In a recent blog I discussed the path to market for entrepreneurs with a strong technical background. I started that blog by telling a story about an engineer named Gary, and his marketer friend named Paul. You eventually learn that Gary and Paul are really Steve Wozniak and Steve Jobs (I used their middle names).
The moral of the story about Wozniak and Jobs applies equally well for non-technical entrepreneurs: Each and every one of us has our own unique strengths and weaknesses. The key to success with a startup is understanding what they are and how to overcome your weaknesses and boost your strengths.
For most techie types the biggest challenge is breaking past their introverted nature to actually market and sell their product. For most non-techie types development is the biggest obstacle.
While it can be challenging, it’s absolutely critical that you focus on what you can do well while also acknowledging the areas you need to work on. Then, the emphasis needs to be on bringing in other people to fill the gaps in your own skillset or other areas where you’re not as comfortable.
If you are non-technical, this means you’ll likely need to fill the gaps associated with product development. Start by surrounding yourself with those that have the skills you require. Then, eventually either outsource development or bring on a technical partner.
This article will discuss how those of you with a non-technical background can successfully develop your product. You can get over your weaknesses, leverage your existing strengths, and ultimately produce a successful product.
Your Strengths and Weaknesses
When most people with technical backgrounds start the process of bringing a new product to market, the majority of their focus goes into product development.
As a result, market research is typically pushed aside and delayed. Technical knowledge is only one part of the puzzle, however, and it’s important to always keep this in mind.
The point is, everyone has their own struggles. Some like to focus on their strengths and ignore their weaknesses, and others are paralyzed by an over focus on their weaknesses. Instead, simply identify them and formulate a plan to effectively deal with them.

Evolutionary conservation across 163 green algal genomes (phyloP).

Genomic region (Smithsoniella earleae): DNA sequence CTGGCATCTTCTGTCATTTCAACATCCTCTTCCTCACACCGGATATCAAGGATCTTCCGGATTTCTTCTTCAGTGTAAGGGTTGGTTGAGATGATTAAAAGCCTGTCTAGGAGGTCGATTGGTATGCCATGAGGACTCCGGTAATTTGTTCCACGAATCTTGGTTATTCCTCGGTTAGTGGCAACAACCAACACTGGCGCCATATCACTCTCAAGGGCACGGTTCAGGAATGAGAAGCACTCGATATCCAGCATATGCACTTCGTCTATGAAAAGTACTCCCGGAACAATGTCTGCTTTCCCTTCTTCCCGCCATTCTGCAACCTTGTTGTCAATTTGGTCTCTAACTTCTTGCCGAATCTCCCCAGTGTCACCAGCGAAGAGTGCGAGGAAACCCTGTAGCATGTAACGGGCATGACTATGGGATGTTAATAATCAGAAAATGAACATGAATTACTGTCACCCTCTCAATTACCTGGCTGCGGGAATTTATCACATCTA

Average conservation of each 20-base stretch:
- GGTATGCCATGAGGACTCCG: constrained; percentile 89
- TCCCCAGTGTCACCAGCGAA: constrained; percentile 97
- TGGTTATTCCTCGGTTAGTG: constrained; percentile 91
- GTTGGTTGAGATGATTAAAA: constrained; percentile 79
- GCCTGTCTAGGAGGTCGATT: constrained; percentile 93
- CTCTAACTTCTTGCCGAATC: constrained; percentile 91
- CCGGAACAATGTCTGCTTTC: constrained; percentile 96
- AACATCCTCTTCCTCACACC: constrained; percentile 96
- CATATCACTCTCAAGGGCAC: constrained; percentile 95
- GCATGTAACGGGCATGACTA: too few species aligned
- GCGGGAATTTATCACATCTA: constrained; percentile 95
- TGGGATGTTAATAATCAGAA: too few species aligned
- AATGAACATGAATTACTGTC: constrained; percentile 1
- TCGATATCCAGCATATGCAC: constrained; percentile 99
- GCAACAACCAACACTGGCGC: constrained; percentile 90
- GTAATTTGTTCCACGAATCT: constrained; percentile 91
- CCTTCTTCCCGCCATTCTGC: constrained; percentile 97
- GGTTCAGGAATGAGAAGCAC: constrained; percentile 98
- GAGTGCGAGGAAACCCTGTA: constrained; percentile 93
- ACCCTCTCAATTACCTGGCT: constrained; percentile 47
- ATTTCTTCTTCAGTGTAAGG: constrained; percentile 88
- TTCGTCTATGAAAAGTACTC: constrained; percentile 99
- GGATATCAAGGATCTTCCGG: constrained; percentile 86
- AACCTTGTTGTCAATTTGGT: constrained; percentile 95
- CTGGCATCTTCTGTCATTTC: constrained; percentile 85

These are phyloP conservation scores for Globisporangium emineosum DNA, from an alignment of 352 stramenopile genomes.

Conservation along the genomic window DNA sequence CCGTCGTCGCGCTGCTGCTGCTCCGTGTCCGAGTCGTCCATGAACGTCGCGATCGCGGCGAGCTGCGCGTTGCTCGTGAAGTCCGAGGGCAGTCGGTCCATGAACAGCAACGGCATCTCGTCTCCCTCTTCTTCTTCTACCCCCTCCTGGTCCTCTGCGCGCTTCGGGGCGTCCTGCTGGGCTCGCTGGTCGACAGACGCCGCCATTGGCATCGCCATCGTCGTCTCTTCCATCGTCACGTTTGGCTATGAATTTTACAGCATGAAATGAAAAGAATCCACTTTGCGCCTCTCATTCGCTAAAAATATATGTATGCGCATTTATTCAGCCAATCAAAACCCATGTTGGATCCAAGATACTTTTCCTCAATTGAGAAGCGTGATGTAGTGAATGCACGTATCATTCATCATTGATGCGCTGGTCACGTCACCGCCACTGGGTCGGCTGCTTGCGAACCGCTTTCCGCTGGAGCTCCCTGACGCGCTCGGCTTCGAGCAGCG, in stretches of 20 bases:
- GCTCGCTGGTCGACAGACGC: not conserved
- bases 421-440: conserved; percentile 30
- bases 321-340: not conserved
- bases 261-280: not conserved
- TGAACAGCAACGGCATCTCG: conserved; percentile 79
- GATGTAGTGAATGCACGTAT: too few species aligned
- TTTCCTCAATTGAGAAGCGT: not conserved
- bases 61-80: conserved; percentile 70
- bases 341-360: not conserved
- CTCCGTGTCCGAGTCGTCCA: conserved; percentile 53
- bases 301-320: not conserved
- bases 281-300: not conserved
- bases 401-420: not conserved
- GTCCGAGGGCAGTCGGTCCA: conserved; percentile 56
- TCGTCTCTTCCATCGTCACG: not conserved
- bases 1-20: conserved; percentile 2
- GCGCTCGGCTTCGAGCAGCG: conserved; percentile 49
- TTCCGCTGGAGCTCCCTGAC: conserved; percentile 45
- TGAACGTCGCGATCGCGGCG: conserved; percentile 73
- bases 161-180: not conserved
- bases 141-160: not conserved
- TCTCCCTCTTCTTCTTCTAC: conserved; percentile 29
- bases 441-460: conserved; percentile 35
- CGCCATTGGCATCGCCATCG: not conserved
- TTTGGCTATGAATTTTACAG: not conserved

Keep in mind, it’s impossible for one single person to be able to do everything required to bring a product to market. It doesn’t matter how smart you are and how much you know, you’ll still need help from other people to fill in the gaps in your knowledge.
Many non-technical entrepreneurs never make any progress on their idea because they mistakenly believe that development is the very first step of the process. How can they dare to get a product to market if they are already stuck at the very first step?
But, development is NOT the first step in the long process of bringing a product to market. Instead, market research, product validation, planning, and ongoing marketing should be the first steps. So don’t freeze up thinking you can’t proceed with your idea.
Have a Focused Vision and Pursue it Passionately
As mentioned previously, technical knowledge and technical skills are only one piece of the puzzle. While technical knowledge is important, many of the other pieces could arguably be even more critical.
For example, it’s imperative that you have a vision for your product or company and the impact you want it to have on the world. This, I believe, is more important than having a specific technical skill.
If you don’t have a strong vision, the technical skills you bring to the table, no matter how great, won’t be properly used to produce anything of value. You can’t have an idea and simply expect that everything will work out and that others will understand the need for it. Instead, it’s critical to have a long-term strategy and to delineate what you hope for in the future. Don’t dismiss the value of this.
Along with your vision comes passion and resilience. Having a vision that’s important to you will motivate you to stay focused on making that vision a reality.